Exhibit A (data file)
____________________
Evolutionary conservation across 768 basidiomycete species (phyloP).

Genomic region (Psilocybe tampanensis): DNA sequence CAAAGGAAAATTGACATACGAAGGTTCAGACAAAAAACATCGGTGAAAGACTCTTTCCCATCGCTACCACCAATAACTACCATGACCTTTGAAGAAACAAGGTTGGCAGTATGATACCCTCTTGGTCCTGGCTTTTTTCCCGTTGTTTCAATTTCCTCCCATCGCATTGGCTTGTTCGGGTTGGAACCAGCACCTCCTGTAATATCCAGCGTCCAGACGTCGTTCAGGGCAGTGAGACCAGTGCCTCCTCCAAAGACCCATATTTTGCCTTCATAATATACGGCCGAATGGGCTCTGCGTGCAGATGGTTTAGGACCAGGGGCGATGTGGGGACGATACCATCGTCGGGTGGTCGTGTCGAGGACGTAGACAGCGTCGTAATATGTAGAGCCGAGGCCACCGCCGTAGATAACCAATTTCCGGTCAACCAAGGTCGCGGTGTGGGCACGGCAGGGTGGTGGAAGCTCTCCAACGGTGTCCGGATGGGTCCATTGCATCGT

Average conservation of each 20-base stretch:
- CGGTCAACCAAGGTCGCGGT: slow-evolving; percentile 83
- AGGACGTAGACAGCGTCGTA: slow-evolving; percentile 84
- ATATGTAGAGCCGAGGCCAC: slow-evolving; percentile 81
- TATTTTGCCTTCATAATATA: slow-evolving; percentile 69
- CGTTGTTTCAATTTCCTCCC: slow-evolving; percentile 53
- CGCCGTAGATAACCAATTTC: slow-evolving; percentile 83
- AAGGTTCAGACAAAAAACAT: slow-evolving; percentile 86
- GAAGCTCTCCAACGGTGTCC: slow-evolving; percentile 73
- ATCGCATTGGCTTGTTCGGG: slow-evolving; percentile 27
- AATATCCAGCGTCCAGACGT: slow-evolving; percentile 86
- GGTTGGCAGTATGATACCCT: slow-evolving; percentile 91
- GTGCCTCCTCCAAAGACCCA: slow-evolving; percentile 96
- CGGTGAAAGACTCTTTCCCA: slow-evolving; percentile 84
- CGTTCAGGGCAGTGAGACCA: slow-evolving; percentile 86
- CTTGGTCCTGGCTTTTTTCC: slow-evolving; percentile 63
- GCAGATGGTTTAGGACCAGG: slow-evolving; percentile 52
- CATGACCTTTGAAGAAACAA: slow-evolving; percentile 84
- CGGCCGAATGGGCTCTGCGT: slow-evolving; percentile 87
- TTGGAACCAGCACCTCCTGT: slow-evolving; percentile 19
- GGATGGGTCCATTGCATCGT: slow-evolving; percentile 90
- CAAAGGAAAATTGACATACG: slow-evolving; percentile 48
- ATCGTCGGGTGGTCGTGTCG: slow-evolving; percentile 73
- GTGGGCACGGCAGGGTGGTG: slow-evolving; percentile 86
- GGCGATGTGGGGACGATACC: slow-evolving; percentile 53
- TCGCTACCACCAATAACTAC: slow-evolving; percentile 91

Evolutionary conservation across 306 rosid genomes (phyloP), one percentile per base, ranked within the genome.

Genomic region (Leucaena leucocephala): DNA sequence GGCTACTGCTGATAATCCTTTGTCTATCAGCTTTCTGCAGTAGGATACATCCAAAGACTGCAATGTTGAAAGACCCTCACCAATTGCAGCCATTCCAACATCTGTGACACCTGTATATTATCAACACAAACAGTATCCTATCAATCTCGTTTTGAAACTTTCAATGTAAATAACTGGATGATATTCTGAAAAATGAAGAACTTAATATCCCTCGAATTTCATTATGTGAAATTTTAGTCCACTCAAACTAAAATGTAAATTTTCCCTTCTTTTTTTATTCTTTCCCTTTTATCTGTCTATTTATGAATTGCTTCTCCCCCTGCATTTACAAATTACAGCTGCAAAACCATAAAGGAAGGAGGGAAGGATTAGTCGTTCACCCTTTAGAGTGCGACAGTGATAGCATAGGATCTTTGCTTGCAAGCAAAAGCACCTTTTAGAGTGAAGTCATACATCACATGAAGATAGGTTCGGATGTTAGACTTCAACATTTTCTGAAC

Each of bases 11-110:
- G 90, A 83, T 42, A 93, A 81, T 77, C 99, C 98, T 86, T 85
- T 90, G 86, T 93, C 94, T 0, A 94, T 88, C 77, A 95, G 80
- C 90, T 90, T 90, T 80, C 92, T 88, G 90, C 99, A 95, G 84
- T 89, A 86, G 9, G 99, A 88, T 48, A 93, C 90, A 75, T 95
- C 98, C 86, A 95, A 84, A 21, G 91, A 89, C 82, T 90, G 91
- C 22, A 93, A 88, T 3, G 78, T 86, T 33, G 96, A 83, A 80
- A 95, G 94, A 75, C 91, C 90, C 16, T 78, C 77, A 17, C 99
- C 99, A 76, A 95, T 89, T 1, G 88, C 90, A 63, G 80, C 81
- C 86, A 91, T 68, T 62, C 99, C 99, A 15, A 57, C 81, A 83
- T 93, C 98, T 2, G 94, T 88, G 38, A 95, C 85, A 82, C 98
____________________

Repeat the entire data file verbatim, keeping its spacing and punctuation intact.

Evolutionary conservation across 768 basidiomycete species (phyloP).

Genomic region (Psilocybe tampanensis): DNA sequence CAAAGGAAAATTGACATACGAAGGTTCAGACAAAAAACATCGGTGAAAGACTCTTTCCCATCGCTACCACCAATAACTACCATGACCTTTGAAGAAACAAGGTTGGCAGTATGATACCCTCTTGGTCCTGGCTTTTTTCCCGTTGTTTCAATTTCCTCCCATCGCATTGGCTTGTTCGGGTTGGAACCAGCACCTCCTGTAATATCCAGCGTCCAGACGTCGTTCAGGGCAGTGAGACCAGTGCCTCCTCCAAAGACCCATATTTTGCCTTCATAATATACGGCCGAATGGGCTCTGCGTGCAGATGGTTTAGGACCAGGGGCGATGTGGGGACGATACCATCGTCGGGTGGTCGTGTCGAGGACGTAGACAGCGTCGTAATATGTAGAGCCGAGGCCACCGCCGTAGATAACCAATTTCCGGTCAACCAAGGTCGCGGTGTGGGCACGGCAGGGTGGTGGAAGCTCTCCAACGGTGTCCGGATGGGTCCATTGCATCGT

Average conservation of each 20-base stretch:
- CGGTCAACCAAGGTCGCGGT: slow-evolving; percentile 83
- AGGACGTAGACAGCGTCGTA: slow-evolving; percentile 84
- ATATGTAGAGCCGAGGCCAC: slow-evolving; percentile 81
- TATTTTGCCTTCATAATATA: slow-evolving; percentile 69
- CGTTGTTTCAATTTCCTCCC: slow-evolving; percentile 53
- CGCCGTAGATAACCAATTTC: slow-evolving; percentile 83
- AAGGTTCAGACAAAAAACAT: slow-evolving; percentile 86
- GAAGCTCTCCAACGGTGTCC: slow-evolving; percentile 73
- ATCGCATTGGCTTGTTCGGG: slow-evolving; percentile 27
- AATATCCAGCGTCCAGACGT: slow-evolving; percentile 86
- GGTTGGCAGTATGATACCCT: slow-evolving; percentile 91
- GTGCCTCCTCCAAAGACCCA: slow-evolving; percentile 96
- CGGTGAAAGACTCTTTCCCA: slow-evolving; percentile 84
- CGTTCAGGGCAGTGAGACCA: slow-evolving; percentile 86
- CTTGGTCCTGGCTTTTTTCC: slow-evolving; percentile 63
- GCAGATGGTTTAGGACCAGG: slow-evolving; percentile 52
- CATGACCTTTGAAGAAACAA: slow-evolving; percentile 84
- CGGCCGAATGGGCTCTGCGT: slow-evolving; percentile 87
- TTGGAACCAGCACCTCCTGT: slow-evolving; percentile 19
- GGATGGGTCCATTGCATCGT: slow-evolving; percentile 90
- CAAAGGAAAATTGACATACG: slow-evolving; percentile 48
- ATCGTCGGGTGGTCGTGTCG: slow-evolving; percentile 73
- GTGGGCACGGCAGGGTGGTG: slow-evolving; percentile 86
- GGCGATGTGGGGACGATACC: slow-evolving; percentile 53
- TCGCTACCACCAATAACTAC: slow-evolving; percentile 91

Evolutionary conservation across 306 rosid genomes (phyloP), one percentile per base, ranked within the genome.

Genomic region (Leucaena leucocephala): DNA sequence GGCTACTGCTGATAATCCTTTGTCTATCAGCTTTCTGCAGTAGGATACATCCAAAGACTGCAATGTTGAAAGACCCTCACCAATTGCAGCCATTCCAACATCTGTGACACCTGTATATTATCAACACAAACAGTATCCTATCAATCTCGTTTTGAAACTTTCAATGTAAATAACTGGATGATATTCTGAAAAATGAAGAACTTAATATCCCTCGAATTTCATTATGTGAAATTTTAGTCCACTCAAACTAAAATGTAAATTTTCCCTTCTTTTTTTATTCTTTCCCTTTTATCTGTCTATTTATGAATTGCTTCTCCCCCTGCATTTACAAATTACAGCTGCAAAACCATAAAGGAAGGAGGGAAGGATTAGTCGTTCACCCTTTAGAGTGCGACAGTGATAGCATAGGATCTTTGCTTGCAAGCAAAAGCACCTTTTAGAGTGAAGTCATACATCACATGAAGATAGGTTCGGATGTTAGACTTCAACATTTTCTGAAC

Each of bases 11-110:
- G 90, A 83, T 42, A 93, A 81, T 77, C 99, C 98, T 86, T 85
- T 90, G 86, T 93, C 94, T 0, A 94, T 88, C 77, A 95, G 80
- C 90, T 90, T 90, T 80, C 92, T 88, G 90, C 99, A 95, G 84
- T 89, A 86, G 9, G 99, A 88, T 48, A 93, C 90, A 75, T 95
- C 98, C 86, A 95, A 84, A 21, G 91, A 89, C 82, T 90, G 91
- C 22, A 93, A 88, T 3, G 78, T 86, T 33, G 96, A 83, A 80
- A 95, G 94, A 75, C 91, C 90, C 16, T 78, C 77, A 17, C 99
- C 99, A 76, A 95, T 89, T 1, G 88, C 90, A 63, G 80, C 81
- C 86, A 91, T 68, T 62, C 99, C 99, A 15, A 57, C 81, A 83
- T 93, C 98, T 2, G 94, T 88, G 38, A 95, C 85, A 82, C 98